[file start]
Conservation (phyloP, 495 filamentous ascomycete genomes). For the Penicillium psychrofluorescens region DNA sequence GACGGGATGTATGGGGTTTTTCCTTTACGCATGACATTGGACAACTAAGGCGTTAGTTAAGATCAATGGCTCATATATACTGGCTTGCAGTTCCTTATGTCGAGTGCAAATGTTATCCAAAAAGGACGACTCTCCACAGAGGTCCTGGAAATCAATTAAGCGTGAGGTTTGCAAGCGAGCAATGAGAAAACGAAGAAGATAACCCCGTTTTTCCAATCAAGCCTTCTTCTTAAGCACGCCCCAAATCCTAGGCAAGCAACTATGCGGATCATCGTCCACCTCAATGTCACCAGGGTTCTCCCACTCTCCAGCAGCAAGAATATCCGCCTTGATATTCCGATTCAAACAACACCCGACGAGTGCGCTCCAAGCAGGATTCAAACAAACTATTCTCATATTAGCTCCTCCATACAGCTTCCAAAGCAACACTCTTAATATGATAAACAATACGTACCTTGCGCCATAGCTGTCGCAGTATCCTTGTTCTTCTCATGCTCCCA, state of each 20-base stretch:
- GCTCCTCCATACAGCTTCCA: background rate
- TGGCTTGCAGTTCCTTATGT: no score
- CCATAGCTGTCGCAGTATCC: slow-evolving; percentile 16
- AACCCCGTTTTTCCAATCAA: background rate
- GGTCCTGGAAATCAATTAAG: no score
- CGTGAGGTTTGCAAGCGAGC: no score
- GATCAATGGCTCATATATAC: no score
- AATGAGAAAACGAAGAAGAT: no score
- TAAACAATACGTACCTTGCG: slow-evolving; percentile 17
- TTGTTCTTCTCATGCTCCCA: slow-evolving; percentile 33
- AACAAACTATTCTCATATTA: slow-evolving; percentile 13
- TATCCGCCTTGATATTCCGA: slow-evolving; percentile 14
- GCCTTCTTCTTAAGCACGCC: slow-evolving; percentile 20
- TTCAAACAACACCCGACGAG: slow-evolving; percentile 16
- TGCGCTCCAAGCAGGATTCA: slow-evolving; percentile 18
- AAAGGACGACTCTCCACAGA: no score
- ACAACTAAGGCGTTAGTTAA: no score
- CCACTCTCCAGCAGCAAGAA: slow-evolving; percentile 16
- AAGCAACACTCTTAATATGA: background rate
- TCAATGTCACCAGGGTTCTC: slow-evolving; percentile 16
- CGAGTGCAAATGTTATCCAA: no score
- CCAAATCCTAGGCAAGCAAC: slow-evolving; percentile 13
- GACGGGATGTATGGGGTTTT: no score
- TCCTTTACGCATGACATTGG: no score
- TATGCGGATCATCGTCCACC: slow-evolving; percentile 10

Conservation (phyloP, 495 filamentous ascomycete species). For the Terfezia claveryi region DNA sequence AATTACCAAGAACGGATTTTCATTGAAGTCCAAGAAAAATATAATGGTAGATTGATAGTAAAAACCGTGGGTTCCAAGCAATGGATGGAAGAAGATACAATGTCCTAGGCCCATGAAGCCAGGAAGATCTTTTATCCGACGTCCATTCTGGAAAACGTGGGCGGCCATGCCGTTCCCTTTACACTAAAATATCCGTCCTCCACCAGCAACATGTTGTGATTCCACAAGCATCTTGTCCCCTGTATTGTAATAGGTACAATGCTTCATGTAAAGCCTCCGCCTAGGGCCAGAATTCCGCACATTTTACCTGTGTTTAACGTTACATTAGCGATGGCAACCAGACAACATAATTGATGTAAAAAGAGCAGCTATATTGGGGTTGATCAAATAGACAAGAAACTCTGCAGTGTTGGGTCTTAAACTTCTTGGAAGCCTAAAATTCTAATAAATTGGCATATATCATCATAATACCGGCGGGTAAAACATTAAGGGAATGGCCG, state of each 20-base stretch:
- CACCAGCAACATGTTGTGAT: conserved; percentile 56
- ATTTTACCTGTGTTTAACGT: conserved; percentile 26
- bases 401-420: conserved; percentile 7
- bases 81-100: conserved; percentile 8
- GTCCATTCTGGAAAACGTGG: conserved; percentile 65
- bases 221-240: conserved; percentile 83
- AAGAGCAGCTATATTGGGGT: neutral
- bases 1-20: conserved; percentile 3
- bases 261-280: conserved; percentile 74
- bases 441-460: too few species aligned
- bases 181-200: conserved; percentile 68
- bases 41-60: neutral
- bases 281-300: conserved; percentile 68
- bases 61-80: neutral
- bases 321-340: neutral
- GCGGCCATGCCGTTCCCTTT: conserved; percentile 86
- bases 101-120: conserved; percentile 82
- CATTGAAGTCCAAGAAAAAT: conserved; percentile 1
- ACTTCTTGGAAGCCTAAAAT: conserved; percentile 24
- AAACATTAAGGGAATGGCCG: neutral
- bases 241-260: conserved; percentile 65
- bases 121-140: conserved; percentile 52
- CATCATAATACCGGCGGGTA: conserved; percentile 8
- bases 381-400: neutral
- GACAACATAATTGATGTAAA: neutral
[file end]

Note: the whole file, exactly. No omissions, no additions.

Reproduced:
Conservation (phyloP, 495 filamentous ascomycete genomes). For the Penicillium psychrofluorescens region DNA sequence GACGGGATGTATGGGGTTTTTCCTTTACGCATGACATTGGACAACTAAGGCGTTAGTTAAGATCAATGGCTCATATATACTGGCTTGCAGTTCCTTATGTCGAGTGCAAATGTTATCCAAAAAGGACGACTCTCCACAGAGGTCCTGGAAATCAATTAAGCGTGAGGTTTGCAAGCGAGCAATGAGAAAACGAAGAAGATAACCCCGTTTTTCCAATCAAGCCTTCTTCTTAAGCACGCCCCAAATCCTAGGCAAGCAACTATGCGGATCATCGTCCACCTCAATGTCACCAGGGTTCTCCCACTCTCCAGCAGCAAGAATATCCGCCTTGATATTCCGATTCAAACAACACCCGACGAGTGCGCTCCAAGCAGGATTCAAACAAACTATTCTCATATTAGCTCCTCCATACAGCTTCCAAAGCAACACTCTTAATATGATAAACAATACGTACCTTGCGCCATAGCTGTCGCAGTATCCTTGTTCTTCTCATGCTCCCA, state of each 20-base stretch:
- GCTCCTCCATACAGCTTCCA: background rate
- TGGCTTGCAGTTCCTTATGT: no score
- CCATAGCTGTCGCAGTATCC: slow-evolving; percentile 16
- AACCCCGTTTTTCCAATCAA: background rate
- GGTCCTGGAAATCAATTAAG: no score
- CGTGAGGTTTGCAAGCGAGC: no score
- GATCAATGGCTCATATATAC: no score
- AATGAGAAAACGAAGAAGAT: no score
- TAAACAATACGTACCTTGCG: slow-evolving; percentile 17
- TTGTTCTTCTCATGCTCCCA: slow-evolving; percentile 33
- AACAAACTATTCTCATATTA: slow-evolving; percentile 13
- TATCCGCCTTGATATTCCGA: slow-evolving; percentile 14
- GCCTTCTTCTTAAGCACGCC: slow-evolving; percentile 20
- TTCAAACAACACCCGACGAG: slow-evolving; percentile 16
- TGCGCTCCAAGCAGGATTCA: slow-evolving; percentile 18
- AAAGGACGACTCTCCACAGA: no score
- ACAACTAAGGCGTTAGTTAA: no score
- CCACTCTCCAGCAGCAAGAA: slow-evolving; percentile 16
- AAGCAACACTCTTAATATGA: background rate
- TCAATGTCACCAGGGTTCTC: slow-evolving; percentile 16
- CGAGTGCAAATGTTATCCAA: no score
- CCAAATCCTAGGCAAGCAAC: slow-evolving; percentile 13
- GACGGGATGTATGGGGTTTT: no score
- TCCTTTACGCATGACATTGG: no score
- TATGCGGATCATCGTCCACC: slow-evolving; percentile 10

Conservation (phyloP, 495 filamentous ascomycete species). For the Terfezia claveryi region DNA sequence AATTACCAAGAACGGATTTTCATTGAAGTCCAAGAAAAATATAATGGTAGATTGATAGTAAAAACCGTGGGTTCCAAGCAATGGATGGAAGAAGATACAATGTCCTAGGCCCATGAAGCCAGGAAGATCTTTTATCCGACGTCCATTCTGGAAAACGTGGGCGGCCATGCCGTTCCCTTTACACTAAAATATCCGTCCTCCACCAGCAACATGTTGTGATTCCACAAGCATCTTGTCCCCTGTATTGTAATAGGTACAATGCTTCATGTAAAGCCTCCGCCTAGGGCCAGAATTCCGCACATTTTACCTGTGTTTAACGTTACATTAGCGATGGCAACCAGACAACATAATTGATGTAAAAAGAGCAGCTATATTGGGGTTGATCAAATAGACAAGAAACTCTGCAGTGTTGGGTCTTAAACTTCTTGGAAGCCTAAAATTCTAATAAATTGGCATATATCATCATAATACCGGCGGGTAAAACATTAAGGGAATGGCCG, state of each 20-base stretch:
- CACCAGCAACATGTTGTGAT: conserved; percentile 56
- ATTTTACCTGTGTTTAACGT: conserved; percentile 26
- bases 401-420: conserved; percentile 7
- bases 81-100: conserved; percentile 8
- GTCCATTCTGGAAAACGTGG: conserved; percentile 65
- bases 221-240: conserved; percentile 83
- AAGAGCAGCTATATTGGGGT: neutral
- bases 1-20: conserved; percentile 3
- bases 261-280: conserved; percentile 74
- bases 441-460: too few species aligned
- bases 181-200: conserved; percentile 68
- bases 41-60: neutral
- bases 281-300: conserved; percentile 68
- bases 61-80: neutral
- bases 321-340: neutral
- GCGGCCATGCCGTTCCCTTT: conserved; percentile 86
- bases 101-120: conserved; percentile 82
- CATTGAAGTCCAAGAAAAAT: conserved; percentile 1
- ACTTCTTGGAAGCCTAAAAT: conserved; percentile 24
- AAACATTAAGGGAATGGCCG: neutral
- bases 241-260: conserved; percentile 65
- bases 121-140: conserved; percentile 52
- CATCATAATACCGGCGGGTA: conserved; percentile 8
- bases 381-400: neutral
- GACAACATAATTGATGTAAA: neutral